Our mission is to drive research efforts that show promise to treat, prevent or cure Kabuki Syndrome through fundraising, knowledge-sharing and collaborating with researchers around the world.
WHAT IS KABUKI SYNDROME?
Kabuki Syndrome is a rare, multi-system disorder characterized by multiple abnormalities including distinctive facial features, growth delays, varying degrees of intellectual disability, and skeletal abnormalities. A wide variety of additional symptoms affecting multiple organ systems may occur, and vary from one person to another.
To date, researchers have identified a mutation in one of two genes that leads to Kabuki Syndrome. Males and females are affected equally and the syndrome is found in all ethnic groups. The incidence of Kabuki Syndrome has been estimated to be at least one in 32,000 births in the general population. With increased availability of gene testing, it is expected that two or three times as many cases may be properly diagnosed. There is currently no cure for Kabuki Syndrome.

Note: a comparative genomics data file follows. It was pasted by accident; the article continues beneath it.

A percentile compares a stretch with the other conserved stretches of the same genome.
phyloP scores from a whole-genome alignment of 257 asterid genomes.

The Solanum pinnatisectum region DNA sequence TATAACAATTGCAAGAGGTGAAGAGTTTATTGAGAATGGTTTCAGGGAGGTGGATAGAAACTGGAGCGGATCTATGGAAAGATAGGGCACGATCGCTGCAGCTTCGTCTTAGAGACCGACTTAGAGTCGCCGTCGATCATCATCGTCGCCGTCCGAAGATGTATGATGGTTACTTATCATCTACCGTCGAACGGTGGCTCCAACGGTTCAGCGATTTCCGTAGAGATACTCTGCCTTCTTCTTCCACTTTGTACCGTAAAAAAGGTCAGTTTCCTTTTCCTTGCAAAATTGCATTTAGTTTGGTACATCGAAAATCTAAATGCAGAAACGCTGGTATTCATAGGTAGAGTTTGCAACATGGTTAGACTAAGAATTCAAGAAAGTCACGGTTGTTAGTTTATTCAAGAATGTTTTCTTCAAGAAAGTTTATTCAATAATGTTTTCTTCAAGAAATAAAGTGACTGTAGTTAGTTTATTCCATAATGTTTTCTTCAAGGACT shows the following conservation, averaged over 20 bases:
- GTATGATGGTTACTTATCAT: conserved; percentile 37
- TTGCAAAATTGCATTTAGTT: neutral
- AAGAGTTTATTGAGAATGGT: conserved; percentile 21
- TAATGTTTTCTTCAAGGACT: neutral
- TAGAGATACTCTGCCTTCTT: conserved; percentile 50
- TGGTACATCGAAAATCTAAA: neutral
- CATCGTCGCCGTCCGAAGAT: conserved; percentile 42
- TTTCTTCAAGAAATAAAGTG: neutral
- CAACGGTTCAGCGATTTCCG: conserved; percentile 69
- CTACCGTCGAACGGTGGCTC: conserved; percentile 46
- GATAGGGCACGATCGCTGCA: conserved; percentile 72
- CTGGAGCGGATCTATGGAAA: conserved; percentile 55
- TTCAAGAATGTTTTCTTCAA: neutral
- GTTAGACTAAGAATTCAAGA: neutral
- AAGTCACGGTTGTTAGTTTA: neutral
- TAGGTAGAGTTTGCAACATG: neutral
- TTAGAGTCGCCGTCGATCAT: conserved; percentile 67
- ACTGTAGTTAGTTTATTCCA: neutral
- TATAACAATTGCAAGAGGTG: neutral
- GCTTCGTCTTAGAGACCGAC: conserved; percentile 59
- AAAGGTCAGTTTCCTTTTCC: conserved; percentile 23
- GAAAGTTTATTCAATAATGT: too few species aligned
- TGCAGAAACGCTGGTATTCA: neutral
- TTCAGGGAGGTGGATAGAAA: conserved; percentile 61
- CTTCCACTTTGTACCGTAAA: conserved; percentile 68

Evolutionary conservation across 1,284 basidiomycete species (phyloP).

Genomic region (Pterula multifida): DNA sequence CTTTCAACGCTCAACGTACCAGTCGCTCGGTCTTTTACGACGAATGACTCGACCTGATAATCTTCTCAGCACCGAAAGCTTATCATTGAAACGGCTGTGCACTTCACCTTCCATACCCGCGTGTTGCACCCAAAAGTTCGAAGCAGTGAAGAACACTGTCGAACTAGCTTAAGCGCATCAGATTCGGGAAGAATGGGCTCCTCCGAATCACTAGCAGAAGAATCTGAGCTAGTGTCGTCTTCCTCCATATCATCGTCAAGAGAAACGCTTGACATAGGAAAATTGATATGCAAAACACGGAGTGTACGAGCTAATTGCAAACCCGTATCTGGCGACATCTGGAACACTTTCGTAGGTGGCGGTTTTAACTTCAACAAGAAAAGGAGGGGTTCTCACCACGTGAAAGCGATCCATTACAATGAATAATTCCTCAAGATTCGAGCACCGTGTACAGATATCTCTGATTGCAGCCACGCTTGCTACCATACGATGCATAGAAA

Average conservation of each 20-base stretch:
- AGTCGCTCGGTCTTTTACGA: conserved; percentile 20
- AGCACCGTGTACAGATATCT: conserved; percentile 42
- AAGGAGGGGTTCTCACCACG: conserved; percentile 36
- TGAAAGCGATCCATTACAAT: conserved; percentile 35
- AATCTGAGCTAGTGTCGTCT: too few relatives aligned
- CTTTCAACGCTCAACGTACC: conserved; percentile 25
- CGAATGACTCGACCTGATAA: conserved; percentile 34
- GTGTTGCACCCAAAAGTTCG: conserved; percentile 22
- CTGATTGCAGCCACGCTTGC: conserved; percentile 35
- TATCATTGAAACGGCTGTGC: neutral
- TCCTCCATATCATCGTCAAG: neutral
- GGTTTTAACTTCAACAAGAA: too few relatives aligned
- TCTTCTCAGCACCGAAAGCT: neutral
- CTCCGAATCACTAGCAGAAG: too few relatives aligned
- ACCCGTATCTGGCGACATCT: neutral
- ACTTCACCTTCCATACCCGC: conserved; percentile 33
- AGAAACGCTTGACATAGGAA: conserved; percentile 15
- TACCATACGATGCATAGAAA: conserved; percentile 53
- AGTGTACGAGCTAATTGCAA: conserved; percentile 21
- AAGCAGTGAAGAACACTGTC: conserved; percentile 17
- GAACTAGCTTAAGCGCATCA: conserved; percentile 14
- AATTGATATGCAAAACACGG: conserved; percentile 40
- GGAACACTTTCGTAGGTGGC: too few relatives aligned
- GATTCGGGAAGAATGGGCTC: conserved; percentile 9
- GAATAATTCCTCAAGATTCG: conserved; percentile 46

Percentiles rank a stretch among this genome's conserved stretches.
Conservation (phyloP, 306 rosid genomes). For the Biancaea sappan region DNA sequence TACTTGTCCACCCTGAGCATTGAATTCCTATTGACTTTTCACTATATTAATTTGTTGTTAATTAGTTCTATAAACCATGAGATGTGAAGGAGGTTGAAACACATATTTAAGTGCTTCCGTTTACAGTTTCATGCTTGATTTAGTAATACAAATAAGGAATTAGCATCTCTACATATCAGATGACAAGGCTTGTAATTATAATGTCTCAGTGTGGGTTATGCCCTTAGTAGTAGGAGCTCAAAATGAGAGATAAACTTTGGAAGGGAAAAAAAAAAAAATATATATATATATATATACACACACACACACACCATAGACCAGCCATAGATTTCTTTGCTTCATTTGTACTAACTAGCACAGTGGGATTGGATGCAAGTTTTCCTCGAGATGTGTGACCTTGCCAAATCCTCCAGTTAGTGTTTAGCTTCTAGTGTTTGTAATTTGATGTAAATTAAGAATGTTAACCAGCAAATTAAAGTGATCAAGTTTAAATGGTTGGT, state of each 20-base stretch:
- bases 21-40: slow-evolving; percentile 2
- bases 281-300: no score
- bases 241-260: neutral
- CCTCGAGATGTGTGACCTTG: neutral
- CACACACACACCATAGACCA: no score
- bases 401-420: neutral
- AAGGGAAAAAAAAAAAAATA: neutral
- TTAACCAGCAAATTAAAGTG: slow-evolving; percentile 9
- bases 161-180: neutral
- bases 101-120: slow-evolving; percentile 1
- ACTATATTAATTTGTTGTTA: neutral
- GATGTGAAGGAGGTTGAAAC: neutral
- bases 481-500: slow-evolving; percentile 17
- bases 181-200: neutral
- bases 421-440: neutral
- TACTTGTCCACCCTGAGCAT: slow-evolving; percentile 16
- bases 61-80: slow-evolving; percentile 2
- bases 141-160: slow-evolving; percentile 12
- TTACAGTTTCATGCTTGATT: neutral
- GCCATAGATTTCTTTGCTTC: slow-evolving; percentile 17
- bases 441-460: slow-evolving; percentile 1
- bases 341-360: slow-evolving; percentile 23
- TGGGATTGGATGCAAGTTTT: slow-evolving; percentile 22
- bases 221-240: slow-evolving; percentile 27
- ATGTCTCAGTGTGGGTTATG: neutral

Source: National Organization for Rare Disorders
NEWS & UPCOMING EVENTS
We are filled with great sadness by the news of Margot Schmiedge's passing. Margot was the founder of Kabuki Syndrome Network (KSN) and a pioneer of Kabuki Syndrome advocacy. She made it her life's mission to bring Kabuki Syndrome awareness to the patient and scientific communities and introduced many of us to a community of support when we needed it the most.
Kabuki Syndrome Network housed a collection of scientific, clinical, and therapeutic information that helped families navigate their diagnosis during a time when there wasn't any other network available. She welcomed families across the globe into her yahoo group, which for many, became a second home.
Margot's legacy will live on within the Kabuki Syndrome community and through the many families who feel deeply indebted to her. We are humbled and inspired by her work and we hope to be able to continue and further Margot's efforts over the coming years.
Margot is survived by her loving husband, Dean, and their four children Leah, Kyla, Tara, and Erica. Tara has Kabuki Syndrome and was the inspiration behind her life's work.